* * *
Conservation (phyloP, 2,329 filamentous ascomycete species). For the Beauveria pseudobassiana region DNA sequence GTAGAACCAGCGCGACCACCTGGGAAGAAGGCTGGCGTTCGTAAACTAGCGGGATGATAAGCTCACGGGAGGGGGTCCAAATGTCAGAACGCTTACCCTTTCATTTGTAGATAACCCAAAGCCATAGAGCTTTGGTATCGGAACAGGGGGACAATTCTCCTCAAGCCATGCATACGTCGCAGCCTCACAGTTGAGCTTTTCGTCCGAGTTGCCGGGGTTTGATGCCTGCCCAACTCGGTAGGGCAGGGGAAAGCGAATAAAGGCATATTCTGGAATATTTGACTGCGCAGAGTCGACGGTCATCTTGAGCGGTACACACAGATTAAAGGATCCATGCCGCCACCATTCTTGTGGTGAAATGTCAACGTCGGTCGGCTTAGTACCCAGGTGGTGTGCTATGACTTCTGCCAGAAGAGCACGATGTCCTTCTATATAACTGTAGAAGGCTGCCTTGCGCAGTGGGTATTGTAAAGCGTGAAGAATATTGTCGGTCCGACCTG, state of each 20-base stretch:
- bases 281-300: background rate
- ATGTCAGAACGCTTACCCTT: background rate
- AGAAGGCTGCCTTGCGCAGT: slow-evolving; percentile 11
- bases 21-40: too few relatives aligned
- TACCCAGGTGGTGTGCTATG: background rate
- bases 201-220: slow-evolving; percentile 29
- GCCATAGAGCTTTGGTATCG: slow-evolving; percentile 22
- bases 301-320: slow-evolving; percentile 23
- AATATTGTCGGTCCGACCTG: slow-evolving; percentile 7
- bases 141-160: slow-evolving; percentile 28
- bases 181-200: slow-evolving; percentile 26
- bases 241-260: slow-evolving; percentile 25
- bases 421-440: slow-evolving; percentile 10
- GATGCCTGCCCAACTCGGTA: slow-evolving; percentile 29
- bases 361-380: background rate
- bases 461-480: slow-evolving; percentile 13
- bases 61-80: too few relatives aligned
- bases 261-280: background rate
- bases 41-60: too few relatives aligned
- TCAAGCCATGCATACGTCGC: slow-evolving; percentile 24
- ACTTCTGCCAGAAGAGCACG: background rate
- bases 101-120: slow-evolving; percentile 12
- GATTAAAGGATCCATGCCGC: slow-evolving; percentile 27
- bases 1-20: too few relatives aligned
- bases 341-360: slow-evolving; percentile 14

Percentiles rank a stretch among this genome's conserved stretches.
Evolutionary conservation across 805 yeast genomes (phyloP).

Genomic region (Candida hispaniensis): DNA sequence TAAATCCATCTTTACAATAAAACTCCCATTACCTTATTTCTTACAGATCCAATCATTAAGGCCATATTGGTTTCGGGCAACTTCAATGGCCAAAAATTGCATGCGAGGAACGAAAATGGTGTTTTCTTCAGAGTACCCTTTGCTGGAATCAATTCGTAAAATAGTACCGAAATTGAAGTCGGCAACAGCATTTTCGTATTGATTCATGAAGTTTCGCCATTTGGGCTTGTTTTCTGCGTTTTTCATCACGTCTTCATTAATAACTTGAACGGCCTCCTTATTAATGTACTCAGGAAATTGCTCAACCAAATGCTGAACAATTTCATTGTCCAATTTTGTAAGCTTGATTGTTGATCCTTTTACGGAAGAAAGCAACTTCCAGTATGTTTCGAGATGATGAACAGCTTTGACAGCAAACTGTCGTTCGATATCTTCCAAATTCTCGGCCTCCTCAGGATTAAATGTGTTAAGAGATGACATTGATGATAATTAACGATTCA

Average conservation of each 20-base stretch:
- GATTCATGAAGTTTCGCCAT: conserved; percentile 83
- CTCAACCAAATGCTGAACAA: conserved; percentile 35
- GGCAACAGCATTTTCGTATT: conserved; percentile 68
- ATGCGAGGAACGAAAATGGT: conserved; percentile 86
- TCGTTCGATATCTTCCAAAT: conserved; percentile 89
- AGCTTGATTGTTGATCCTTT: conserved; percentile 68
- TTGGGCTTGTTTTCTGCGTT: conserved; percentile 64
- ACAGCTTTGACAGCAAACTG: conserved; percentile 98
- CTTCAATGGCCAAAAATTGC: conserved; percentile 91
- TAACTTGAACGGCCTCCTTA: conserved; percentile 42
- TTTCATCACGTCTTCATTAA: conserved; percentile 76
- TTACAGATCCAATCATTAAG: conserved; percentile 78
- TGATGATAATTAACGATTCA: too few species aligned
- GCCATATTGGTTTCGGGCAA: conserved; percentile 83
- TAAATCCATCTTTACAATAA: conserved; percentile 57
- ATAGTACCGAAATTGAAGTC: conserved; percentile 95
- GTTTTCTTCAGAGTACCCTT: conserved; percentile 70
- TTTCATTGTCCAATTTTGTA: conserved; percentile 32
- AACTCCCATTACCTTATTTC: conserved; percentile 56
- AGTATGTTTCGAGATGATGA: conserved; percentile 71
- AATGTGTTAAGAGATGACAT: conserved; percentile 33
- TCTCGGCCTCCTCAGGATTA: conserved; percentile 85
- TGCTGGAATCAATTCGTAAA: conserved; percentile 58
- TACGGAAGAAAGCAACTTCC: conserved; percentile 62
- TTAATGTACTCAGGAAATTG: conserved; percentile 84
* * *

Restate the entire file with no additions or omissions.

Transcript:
Conservation (phyloP, 2,329 filamentous ascomycete species). For the Beauveria pseudobassiana region DNA sequence GTAGAACCAGCGCGACCACCTGGGAAGAAGGCTGGCGTTCGTAAACTAGCGGGATGATAAGCTCACGGGAGGGGGTCCAAATGTCAGAACGCTTACCCTTTCATTTGTAGATAACCCAAAGCCATAGAGCTTTGGTATCGGAACAGGGGGACAATTCTCCTCAAGCCATGCATACGTCGCAGCCTCACAGTTGAGCTTTTCGTCCGAGTTGCCGGGGTTTGATGCCTGCCCAACTCGGTAGGGCAGGGGAAAGCGAATAAAGGCATATTCTGGAATATTTGACTGCGCAGAGTCGACGGTCATCTTGAGCGGTACACACAGATTAAAGGATCCATGCCGCCACCATTCTTGTGGTGAAATGTCAACGTCGGTCGGCTTAGTACCCAGGTGGTGTGCTATGACTTCTGCCAGAAGAGCACGATGTCCTTCTATATAACTGTAGAAGGCTGCCTTGCGCAGTGGGTATTGTAAAGCGTGAAGAATATTGTCGGTCCGACCTG, state of each 20-base stretch:
- bases 281-300: background rate
- ATGTCAGAACGCTTACCCTT: background rate
- AGAAGGCTGCCTTGCGCAGT: slow-evolving; percentile 11
- bases 21-40: too few relatives aligned
- TACCCAGGTGGTGTGCTATG: background rate
- bases 201-220: slow-evolving; percentile 29
- GCCATAGAGCTTTGGTATCG: slow-evolving; percentile 22
- bases 301-320: slow-evolving; percentile 23
- AATATTGTCGGTCCGACCTG: slow-evolving; percentile 7
- bases 141-160: slow-evolving; percentile 28
- bases 181-200: slow-evolving; percentile 26
- bases 241-260: slow-evolving; percentile 25
- bases 421-440: slow-evolving; percentile 10
- GATGCCTGCCCAACTCGGTA: slow-evolving; percentile 29
- bases 361-380: background rate
- bases 461-480: slow-evolving; percentile 13
- bases 61-80: too few relatives aligned
- bases 261-280: background rate
- bases 41-60: too few relatives aligned
- TCAAGCCATGCATACGTCGC: slow-evolving; percentile 24
- ACTTCTGCCAGAAGAGCACG: background rate
- bases 101-120: slow-evolving; percentile 12
- GATTAAAGGATCCATGCCGC: slow-evolving; percentile 27
- bases 1-20: too few relatives aligned
- bases 341-360: slow-evolving; percentile 14

Percentiles rank a stretch among this genome's conserved stretches.
Evolutionary conservation across 805 yeast genomes (phyloP).

Genomic region (Candida hispaniensis): DNA sequence TAAATCCATCTTTACAATAAAACTCCCATTACCTTATTTCTTACAGATCCAATCATTAAGGCCATATTGGTTTCGGGCAACTTCAATGGCCAAAAATTGCATGCGAGGAACGAAAATGGTGTTTTCTTCAGAGTACCCTTTGCTGGAATCAATTCGTAAAATAGTACCGAAATTGAAGTCGGCAACAGCATTTTCGTATTGATTCATGAAGTTTCGCCATTTGGGCTTGTTTTCTGCGTTTTTCATCACGTCTTCATTAATAACTTGAACGGCCTCCTTATTAATGTACTCAGGAAATTGCTCAACCAAATGCTGAACAATTTCATTGTCCAATTTTGTAAGCTTGATTGTTGATCCTTTTACGGAAGAAAGCAACTTCCAGTATGTTTCGAGATGATGAACAGCTTTGACAGCAAACTGTCGTTCGATATCTTCCAAATTCTCGGCCTCCTCAGGATTAAATGTGTTAAGAGATGACATTGATGATAATTAACGATTCA

Average conservation of each 20-base stretch:
- GATTCATGAAGTTTCGCCAT: conserved; percentile 83
- CTCAACCAAATGCTGAACAA: conserved; percentile 35
- GGCAACAGCATTTTCGTATT: conserved; percentile 68
- ATGCGAGGAACGAAAATGGT: conserved; percentile 86
- TCGTTCGATATCTTCCAAAT: conserved; percentile 89
- AGCTTGATTGTTGATCCTTT: conserved; percentile 68
- TTGGGCTTGTTTTCTGCGTT: conserved; percentile 64
- ACAGCTTTGACAGCAAACTG: conserved; percentile 98
- CTTCAATGGCCAAAAATTGC: conserved; percentile 91
- TAACTTGAACGGCCTCCTTA: conserved; percentile 42
- TTTCATCACGTCTTCATTAA: conserved; percentile 76
- TTACAGATCCAATCATTAAG: conserved; percentile 78
- TGATGATAATTAACGATTCA: too few species aligned
- GCCATATTGGTTTCGGGCAA: conserved; percentile 83
- TAAATCCATCTTTACAATAA: conserved; percentile 57
- ATAGTACCGAAATTGAAGTC: conserved; percentile 95
- GTTTTCTTCAGAGTACCCTT: conserved; percentile 70
- TTTCATTGTCCAATTTTGTA: conserved; percentile 32
- AACTCCCATTACCTTATTTC: conserved; percentile 56
- AGTATGTTTCGAGATGATGA: conserved; percentile 71
- AATGTGTTAAGAGATGACAT: conserved; percentile 33
- TCTCGGCCTCCTCAGGATTA: conserved; percentile 85
- TGCTGGAATCAATTCGTAAA: conserved; percentile 58
- TACGGAAGAAAGCAACTTCC: conserved; percentile 62
- TTAATGTACTCAGGAAATTG: conserved; percentile 84